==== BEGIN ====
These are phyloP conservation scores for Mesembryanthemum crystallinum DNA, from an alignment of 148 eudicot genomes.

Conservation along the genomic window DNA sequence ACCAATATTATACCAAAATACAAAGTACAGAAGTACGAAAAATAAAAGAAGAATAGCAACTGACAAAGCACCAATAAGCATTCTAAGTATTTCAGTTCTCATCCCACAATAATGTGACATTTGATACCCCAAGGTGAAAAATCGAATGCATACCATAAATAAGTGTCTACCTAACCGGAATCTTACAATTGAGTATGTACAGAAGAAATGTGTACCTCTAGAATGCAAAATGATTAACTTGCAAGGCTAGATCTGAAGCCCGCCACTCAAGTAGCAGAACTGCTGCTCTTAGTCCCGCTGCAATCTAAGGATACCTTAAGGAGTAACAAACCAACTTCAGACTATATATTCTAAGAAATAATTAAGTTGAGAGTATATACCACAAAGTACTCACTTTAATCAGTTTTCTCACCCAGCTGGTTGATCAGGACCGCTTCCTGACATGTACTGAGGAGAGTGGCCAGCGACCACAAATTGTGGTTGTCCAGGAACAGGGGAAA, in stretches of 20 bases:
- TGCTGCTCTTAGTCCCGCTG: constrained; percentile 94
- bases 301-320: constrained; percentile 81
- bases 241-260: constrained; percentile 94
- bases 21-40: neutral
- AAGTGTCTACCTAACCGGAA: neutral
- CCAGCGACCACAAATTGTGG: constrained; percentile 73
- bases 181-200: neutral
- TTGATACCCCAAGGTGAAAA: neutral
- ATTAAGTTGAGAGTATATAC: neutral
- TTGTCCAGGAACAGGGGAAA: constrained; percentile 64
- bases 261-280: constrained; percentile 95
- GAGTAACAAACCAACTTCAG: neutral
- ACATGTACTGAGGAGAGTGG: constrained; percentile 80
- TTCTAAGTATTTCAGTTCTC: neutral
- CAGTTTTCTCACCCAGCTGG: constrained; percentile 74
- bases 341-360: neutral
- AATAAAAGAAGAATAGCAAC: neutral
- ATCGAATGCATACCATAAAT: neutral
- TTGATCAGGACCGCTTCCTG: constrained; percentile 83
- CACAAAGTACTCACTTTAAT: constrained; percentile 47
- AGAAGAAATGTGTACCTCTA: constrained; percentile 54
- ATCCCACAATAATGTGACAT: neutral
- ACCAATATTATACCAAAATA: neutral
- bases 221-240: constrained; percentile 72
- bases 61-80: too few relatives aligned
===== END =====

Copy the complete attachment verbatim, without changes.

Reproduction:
These are phyloP conservation scores for Mesembryanthemum crystallinum DNA, from an alignment of 148 eudicot genomes.

Conservation along the genomic window DNA sequence ACCAATATTATACCAAAATACAAAGTACAGAAGTACGAAAAATAAAAGAAGAATAGCAACTGACAAAGCACCAATAAGCATTCTAAGTATTTCAGTTCTCATCCCACAATAATGTGACATTTGATACCCCAAGGTGAAAAATCGAATGCATACCATAAATAAGTGTCTACCTAACCGGAATCTTACAATTGAGTATGTACAGAAGAAATGTGTACCTCTAGAATGCAAAATGATTAACTTGCAAGGCTAGATCTGAAGCCCGCCACTCAAGTAGCAGAACTGCTGCTCTTAGTCCCGCTGCAATCTAAGGATACCTTAAGGAGTAACAAACCAACTTCAGACTATATATTCTAAGAAATAATTAAGTTGAGAGTATATACCACAAAGTACTCACTTTAATCAGTTTTCTCACCCAGCTGGTTGATCAGGACCGCTTCCTGACATGTACTGAGGAGAGTGGCCAGCGACCACAAATTGTGGTTGTCCAGGAACAGGGGAAA, in stretches of 20 bases:
- TGCTGCTCTTAGTCCCGCTG: constrained; percentile 94
- bases 301-320: constrained; percentile 81
- bases 241-260: constrained; percentile 94
- bases 21-40: neutral
- AAGTGTCTACCTAACCGGAA: neutral
- CCAGCGACCACAAATTGTGG: constrained; percentile 73
- bases 181-200: neutral
- TTGATACCCCAAGGTGAAAA: neutral
- ATTAAGTTGAGAGTATATAC: neutral
- TTGTCCAGGAACAGGGGAAA: constrained; percentile 64
- bases 261-280: constrained; percentile 95
- GAGTAACAAACCAACTTCAG: neutral
- ACATGTACTGAGGAGAGTGG: constrained; percentile 80
- TTCTAAGTATTTCAGTTCTC: neutral
- CAGTTTTCTCACCCAGCTGG: constrained; percentile 74
- bases 341-360: neutral
- AATAAAAGAAGAATAGCAAC: neutral
- ATCGAATGCATACCATAAAT: neutral
- TTGATCAGGACCGCTTCCTG: constrained; percentile 83
- CACAAAGTACTCACTTTAAT: constrained; percentile 47
- AGAAGAAATGTGTACCTCTA: constrained; percentile 54
- ATCCCACAATAATGTGACAT: neutral
- ACCAATATTATACCAAAATA: neutral
- bases 221-240: constrained; percentile 72
- bases 61-80: too few relatives aligned